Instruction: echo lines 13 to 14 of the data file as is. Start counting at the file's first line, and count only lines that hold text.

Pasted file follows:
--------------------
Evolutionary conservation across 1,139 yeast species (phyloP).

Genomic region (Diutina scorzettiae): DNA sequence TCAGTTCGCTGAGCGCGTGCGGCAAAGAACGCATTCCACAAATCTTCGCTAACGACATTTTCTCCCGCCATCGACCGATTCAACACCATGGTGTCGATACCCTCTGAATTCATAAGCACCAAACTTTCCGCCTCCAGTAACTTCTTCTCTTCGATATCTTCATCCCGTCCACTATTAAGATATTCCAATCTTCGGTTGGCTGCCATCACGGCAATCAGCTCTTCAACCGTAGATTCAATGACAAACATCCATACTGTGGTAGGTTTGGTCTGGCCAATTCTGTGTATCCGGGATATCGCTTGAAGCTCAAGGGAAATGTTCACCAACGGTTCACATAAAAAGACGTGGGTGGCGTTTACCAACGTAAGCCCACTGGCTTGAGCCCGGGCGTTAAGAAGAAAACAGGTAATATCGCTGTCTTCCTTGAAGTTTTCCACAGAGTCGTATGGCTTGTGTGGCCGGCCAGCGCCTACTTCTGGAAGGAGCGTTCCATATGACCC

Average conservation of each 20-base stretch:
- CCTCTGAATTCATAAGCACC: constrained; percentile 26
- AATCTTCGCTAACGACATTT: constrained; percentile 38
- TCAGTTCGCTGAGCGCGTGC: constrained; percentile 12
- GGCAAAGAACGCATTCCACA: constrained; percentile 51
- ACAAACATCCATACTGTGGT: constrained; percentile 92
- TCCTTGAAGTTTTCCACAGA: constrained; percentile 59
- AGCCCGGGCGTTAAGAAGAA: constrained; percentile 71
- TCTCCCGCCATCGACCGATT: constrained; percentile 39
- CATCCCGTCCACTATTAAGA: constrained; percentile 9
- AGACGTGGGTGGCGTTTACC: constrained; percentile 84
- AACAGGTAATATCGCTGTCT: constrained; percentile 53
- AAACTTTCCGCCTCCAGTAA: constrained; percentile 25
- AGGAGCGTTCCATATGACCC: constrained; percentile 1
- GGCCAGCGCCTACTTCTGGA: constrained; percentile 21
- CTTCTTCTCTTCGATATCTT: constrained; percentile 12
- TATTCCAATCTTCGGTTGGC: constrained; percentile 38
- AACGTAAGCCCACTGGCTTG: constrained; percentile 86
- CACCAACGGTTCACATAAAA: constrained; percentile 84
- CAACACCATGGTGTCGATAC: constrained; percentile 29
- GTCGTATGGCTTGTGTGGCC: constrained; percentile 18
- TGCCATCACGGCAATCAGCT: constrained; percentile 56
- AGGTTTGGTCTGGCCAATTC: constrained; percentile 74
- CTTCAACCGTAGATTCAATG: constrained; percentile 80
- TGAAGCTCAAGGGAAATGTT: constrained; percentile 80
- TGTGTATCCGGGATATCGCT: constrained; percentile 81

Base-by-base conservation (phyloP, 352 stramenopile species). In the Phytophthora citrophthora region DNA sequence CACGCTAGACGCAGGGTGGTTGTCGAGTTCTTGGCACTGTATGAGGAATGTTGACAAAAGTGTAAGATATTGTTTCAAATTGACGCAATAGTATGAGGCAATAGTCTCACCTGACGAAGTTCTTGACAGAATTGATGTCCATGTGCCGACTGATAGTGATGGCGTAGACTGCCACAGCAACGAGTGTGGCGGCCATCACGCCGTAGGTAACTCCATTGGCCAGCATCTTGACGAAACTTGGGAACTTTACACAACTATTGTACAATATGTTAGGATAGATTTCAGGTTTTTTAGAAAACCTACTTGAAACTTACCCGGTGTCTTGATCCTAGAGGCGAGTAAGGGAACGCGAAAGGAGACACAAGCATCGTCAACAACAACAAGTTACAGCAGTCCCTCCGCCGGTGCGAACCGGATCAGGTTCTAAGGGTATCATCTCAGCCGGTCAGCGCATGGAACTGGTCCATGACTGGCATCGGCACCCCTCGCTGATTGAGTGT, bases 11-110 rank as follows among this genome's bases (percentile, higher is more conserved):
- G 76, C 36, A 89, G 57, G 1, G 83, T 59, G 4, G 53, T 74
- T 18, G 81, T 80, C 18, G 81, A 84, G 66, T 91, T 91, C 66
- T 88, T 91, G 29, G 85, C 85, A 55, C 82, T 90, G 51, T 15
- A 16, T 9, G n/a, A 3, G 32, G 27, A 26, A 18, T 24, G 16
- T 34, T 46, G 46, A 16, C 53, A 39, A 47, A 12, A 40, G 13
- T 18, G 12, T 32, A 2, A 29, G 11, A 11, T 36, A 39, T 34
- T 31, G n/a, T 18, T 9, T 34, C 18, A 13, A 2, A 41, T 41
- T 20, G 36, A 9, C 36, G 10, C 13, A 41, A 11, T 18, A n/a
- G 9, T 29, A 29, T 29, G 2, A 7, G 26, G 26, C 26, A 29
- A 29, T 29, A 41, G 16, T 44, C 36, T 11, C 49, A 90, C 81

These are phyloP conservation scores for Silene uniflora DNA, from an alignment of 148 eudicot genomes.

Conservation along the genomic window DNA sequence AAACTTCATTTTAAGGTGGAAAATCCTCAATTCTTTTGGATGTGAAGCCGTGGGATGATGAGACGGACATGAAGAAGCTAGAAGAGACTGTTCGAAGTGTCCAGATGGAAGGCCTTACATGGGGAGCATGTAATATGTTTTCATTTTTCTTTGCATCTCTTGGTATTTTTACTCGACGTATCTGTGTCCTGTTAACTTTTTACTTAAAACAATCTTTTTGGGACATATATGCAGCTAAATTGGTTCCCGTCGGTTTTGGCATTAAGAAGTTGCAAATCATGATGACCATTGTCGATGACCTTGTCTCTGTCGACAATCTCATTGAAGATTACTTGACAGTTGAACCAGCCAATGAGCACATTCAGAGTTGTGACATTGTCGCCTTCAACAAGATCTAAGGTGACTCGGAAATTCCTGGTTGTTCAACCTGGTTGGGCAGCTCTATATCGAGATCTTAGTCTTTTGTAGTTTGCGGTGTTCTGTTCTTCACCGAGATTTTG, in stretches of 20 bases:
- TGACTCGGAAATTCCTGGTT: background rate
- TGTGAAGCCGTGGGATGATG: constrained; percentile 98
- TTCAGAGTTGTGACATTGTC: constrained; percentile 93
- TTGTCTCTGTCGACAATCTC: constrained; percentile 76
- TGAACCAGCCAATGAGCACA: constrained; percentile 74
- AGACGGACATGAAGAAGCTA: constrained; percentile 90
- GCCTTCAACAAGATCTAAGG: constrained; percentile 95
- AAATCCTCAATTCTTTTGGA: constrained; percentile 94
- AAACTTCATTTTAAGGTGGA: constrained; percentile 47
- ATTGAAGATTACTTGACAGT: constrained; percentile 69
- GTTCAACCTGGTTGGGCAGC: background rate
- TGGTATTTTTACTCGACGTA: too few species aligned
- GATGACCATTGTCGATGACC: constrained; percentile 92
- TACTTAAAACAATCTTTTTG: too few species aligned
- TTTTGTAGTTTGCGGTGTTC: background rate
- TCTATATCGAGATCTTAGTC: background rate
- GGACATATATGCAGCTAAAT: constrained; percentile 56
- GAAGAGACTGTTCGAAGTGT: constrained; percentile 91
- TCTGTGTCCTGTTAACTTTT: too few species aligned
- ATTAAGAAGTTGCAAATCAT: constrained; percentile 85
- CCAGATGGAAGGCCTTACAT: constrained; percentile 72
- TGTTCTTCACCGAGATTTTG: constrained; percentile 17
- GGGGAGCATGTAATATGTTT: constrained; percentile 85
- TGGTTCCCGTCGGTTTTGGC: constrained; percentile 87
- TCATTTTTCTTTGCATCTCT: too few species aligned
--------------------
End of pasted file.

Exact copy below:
- AGACGTGGGTGGCGTTTACC: constrained; percentile 84
- AACAGGTAATATCGCTGTCT: constrained; percentile 53